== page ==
RICHMOND, Va. (WRIC) — Governor Terry McAuliffe joined Richmond students for breakfast today.
McAuliffe visited Miles Jerome Jones Elementary School in Richmond, where he praised the staff’s efforts to boost school breakfast participation. First Lady Dorothy McAuliffe visited William Ramsay Elementary in Alexandria on Monday morning. She delivered a similar message of thanks to school staff there.
Over 300 schools in the Commonwealth have changed how they service breakfast to their students this school year. The changes have resulted in a year-over-year increase of 21,000 students participating in the National School Breakfast Program.
At the start of the 2015-2016 school year, schools across Virginia committed to getting more students the breakfast they need through solutions like serving breakfast in the classroom or from grab-and-go carts at the start of the school day. It’s all a part of the First Lady’s efforts to end child hunger throughout the state with the No Kid Hungry Virginia initiative, part of the national anti-hunger organization Share Our Strength.
“Kids can’t be hungry for knowledge if they’re just plain hungry,” said Dorothy McAuliffe, First Lady of Virginia. “That’s why breakfast can change a student’s life. It means more focused students and higher test scores, leading to higher graduation rates and better employment outcomes down the line.”
Carver Elementary School in Newport News has implemented a breakfast program that’s produced positive results in both the school’s culture and student performance.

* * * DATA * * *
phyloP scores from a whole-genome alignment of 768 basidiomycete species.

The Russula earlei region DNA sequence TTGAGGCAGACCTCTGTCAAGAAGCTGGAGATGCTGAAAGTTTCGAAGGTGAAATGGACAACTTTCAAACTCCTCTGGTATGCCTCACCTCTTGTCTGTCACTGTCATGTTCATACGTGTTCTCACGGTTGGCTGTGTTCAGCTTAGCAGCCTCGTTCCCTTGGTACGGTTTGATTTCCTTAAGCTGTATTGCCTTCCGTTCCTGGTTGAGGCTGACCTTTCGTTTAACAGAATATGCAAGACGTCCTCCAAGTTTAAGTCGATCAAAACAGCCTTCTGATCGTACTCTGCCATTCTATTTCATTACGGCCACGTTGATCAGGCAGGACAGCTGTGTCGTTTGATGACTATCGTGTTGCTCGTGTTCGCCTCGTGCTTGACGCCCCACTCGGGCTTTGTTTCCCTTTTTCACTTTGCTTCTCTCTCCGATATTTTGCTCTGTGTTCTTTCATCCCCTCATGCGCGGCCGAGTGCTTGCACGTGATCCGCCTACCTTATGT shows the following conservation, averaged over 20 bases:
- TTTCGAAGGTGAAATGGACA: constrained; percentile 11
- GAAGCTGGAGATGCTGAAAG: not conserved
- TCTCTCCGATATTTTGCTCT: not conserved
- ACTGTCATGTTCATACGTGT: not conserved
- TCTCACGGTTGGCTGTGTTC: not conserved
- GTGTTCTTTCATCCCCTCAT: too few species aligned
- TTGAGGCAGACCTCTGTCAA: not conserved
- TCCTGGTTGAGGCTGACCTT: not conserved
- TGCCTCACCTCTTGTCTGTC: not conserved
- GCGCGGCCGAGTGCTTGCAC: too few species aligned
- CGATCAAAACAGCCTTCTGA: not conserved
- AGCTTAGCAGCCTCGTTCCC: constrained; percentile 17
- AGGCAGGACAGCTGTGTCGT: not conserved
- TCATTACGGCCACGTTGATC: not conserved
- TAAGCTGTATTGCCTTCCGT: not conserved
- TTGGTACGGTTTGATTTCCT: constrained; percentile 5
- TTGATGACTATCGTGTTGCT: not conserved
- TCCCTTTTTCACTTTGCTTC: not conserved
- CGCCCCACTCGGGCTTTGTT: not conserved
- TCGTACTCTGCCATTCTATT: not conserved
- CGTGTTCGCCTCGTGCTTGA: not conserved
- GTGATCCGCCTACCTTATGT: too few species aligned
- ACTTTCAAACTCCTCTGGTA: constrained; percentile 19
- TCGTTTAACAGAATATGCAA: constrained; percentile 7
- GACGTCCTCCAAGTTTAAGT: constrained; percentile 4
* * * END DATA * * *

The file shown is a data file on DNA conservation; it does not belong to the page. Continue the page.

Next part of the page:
“There has been a 28 percent decrease in tardiness and there have been zero discipline referrals related to breakfast routines. Overall, the school day begins with a positive tone,” said Carver Principal Izzie R. Brown. “Breakfast in the Classroom has had a very positive effect on the culture of the school day. The morning mad dash to be in the front of the breakfast line has been replaced with a family style sharing of a nutritious meal. Students enter their class, get their breakfast and read silently while eating or participate in morning meetings.”
In the state’s 2015 budget, More than $500,000 was allocated to help schools reach more students eligible for free and reduced-price meals with school breakfast by making it part of the school day. In his introduced budget, Governor McAuliffe doubled the yearly investment, providing over $2 million dollars to schools to grow their breakfast programs over the next two years.
According the 2016 Virginia School Breakfast Report released this week by Virginia Hunger Solutions and the Food Research and Action Center (FRAC) at Monday’s event, the state is on a promising path.
“A strong School Breakfast Program is essential to ending childhood hunger as well as ensuring that students start the school day ready to learn.” said the report. “Virginia has made notable progress in getting this important meal to children. Nevertheless, significant room for growth remains.”
“More than 300,000 children in Virginia are food insecure,” said Duke Storen, senior director at Share Our Strength’s No Kid Hungry campaign. “Partners are coming together from across the Commonwealth to make sure every kid is connected to the healthy food they need every day. That starts with school breakfast.”